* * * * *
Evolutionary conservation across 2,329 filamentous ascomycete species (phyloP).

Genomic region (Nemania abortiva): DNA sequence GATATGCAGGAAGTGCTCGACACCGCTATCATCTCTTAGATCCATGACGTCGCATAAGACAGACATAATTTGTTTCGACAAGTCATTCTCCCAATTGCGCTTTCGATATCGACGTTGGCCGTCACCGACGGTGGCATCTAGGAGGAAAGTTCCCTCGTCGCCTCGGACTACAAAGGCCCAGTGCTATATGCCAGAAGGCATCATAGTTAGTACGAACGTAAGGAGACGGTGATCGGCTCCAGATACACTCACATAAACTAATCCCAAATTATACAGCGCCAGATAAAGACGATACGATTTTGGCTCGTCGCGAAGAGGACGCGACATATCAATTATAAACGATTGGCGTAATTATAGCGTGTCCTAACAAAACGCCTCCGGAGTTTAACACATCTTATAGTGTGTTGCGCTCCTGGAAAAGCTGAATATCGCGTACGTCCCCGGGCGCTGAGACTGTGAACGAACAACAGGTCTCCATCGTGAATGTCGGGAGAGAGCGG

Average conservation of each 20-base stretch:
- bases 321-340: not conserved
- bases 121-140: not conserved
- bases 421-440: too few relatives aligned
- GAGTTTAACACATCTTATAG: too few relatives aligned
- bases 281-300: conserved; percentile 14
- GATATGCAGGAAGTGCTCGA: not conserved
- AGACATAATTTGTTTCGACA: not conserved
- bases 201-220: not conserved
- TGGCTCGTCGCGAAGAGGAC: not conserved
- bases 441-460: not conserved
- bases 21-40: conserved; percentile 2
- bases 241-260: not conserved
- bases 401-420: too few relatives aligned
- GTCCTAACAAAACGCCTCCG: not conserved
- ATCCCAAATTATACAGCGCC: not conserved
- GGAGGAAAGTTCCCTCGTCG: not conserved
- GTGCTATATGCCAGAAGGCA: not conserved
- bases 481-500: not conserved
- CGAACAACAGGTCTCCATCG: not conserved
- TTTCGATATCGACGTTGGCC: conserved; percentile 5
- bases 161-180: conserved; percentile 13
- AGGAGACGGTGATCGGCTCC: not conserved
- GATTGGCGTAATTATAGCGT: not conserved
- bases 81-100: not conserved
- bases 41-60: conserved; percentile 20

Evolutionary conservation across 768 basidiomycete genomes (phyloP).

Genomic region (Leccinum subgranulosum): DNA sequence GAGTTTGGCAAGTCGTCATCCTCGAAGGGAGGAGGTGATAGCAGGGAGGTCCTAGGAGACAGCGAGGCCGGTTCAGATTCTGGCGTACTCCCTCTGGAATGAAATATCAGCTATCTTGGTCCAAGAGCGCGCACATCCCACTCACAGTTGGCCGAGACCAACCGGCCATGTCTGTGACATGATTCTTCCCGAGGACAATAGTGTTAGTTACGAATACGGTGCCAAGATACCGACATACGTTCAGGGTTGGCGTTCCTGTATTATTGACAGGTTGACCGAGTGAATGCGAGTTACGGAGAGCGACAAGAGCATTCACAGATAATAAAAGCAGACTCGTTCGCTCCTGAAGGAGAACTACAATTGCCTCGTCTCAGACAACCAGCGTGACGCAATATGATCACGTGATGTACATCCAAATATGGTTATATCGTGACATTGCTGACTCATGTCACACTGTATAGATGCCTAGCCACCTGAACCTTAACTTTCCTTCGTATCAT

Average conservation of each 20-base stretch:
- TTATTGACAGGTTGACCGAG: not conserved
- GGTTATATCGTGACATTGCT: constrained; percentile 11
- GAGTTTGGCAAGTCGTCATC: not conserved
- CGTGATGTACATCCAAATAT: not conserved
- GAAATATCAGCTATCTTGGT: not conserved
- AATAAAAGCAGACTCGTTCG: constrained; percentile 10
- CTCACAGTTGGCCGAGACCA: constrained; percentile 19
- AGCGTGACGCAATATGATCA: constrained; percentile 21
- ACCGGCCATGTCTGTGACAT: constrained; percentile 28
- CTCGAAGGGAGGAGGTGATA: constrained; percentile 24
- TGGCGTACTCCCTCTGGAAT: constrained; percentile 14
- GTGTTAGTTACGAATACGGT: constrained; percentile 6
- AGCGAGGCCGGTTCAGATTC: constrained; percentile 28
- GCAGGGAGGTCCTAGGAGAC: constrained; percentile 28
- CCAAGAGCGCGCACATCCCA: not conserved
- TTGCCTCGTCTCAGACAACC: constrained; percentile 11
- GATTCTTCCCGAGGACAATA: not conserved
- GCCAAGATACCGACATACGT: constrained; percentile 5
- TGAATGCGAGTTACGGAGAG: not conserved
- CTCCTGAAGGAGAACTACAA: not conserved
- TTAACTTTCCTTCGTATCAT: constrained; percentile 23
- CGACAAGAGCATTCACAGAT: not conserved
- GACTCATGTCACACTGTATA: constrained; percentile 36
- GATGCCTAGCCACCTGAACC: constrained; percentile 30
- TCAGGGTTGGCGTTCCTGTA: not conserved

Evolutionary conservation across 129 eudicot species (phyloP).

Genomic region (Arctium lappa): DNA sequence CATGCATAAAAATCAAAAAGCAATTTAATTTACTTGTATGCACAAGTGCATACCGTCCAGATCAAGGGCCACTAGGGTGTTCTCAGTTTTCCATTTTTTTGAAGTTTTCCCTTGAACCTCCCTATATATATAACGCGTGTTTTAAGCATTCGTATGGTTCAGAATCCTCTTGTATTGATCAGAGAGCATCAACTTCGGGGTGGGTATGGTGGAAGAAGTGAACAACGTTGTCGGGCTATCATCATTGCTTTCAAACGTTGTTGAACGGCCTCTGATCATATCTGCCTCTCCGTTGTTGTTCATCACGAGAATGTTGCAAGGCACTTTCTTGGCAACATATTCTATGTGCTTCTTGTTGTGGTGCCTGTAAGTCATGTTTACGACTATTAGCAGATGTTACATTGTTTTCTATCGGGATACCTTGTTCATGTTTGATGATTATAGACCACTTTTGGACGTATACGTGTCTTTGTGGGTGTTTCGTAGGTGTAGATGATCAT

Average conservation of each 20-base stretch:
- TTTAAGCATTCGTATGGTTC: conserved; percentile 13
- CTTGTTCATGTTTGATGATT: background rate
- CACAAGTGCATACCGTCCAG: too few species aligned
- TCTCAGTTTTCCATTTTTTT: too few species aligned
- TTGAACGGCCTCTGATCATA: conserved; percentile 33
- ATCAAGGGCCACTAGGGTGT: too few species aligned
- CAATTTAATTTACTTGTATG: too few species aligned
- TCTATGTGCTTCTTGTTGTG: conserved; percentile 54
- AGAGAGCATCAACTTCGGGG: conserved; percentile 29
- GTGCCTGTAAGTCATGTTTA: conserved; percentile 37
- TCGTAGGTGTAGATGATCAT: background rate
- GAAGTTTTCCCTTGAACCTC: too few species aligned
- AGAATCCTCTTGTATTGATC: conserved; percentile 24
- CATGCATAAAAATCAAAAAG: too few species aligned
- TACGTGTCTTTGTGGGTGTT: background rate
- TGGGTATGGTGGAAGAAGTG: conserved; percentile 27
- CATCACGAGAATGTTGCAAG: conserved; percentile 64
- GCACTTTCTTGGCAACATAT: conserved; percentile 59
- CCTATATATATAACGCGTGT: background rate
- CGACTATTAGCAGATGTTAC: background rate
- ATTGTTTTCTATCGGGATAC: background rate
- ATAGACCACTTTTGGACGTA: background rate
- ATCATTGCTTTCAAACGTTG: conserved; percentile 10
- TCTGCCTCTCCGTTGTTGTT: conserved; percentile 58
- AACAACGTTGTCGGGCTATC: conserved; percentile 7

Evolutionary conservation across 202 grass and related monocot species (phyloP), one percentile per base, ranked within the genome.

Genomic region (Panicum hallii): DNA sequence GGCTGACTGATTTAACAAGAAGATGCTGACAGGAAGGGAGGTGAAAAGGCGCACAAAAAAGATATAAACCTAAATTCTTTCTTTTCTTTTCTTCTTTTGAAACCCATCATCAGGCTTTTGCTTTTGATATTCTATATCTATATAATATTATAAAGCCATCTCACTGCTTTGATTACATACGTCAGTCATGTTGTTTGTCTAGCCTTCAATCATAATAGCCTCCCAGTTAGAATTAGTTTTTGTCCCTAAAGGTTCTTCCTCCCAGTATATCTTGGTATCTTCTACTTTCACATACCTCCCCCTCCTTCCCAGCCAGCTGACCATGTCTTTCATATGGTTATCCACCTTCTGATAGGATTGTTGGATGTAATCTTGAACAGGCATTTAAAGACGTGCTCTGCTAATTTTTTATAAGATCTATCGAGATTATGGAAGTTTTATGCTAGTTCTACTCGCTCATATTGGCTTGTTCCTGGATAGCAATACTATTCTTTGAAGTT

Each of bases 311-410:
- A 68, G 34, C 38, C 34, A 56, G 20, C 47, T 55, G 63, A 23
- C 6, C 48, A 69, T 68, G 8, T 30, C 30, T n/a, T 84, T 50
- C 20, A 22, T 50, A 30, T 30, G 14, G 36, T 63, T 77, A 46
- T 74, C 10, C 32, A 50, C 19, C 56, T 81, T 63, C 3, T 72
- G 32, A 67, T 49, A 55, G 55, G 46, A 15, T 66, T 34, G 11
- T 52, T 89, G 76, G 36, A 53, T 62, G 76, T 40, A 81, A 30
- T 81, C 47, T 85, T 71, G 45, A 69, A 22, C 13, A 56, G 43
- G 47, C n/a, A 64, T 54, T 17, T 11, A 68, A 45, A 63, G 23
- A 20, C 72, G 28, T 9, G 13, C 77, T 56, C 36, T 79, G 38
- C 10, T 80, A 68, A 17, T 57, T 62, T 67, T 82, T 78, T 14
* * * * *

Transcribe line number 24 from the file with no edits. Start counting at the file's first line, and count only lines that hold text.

- bases 161-180: conserved; percentile 13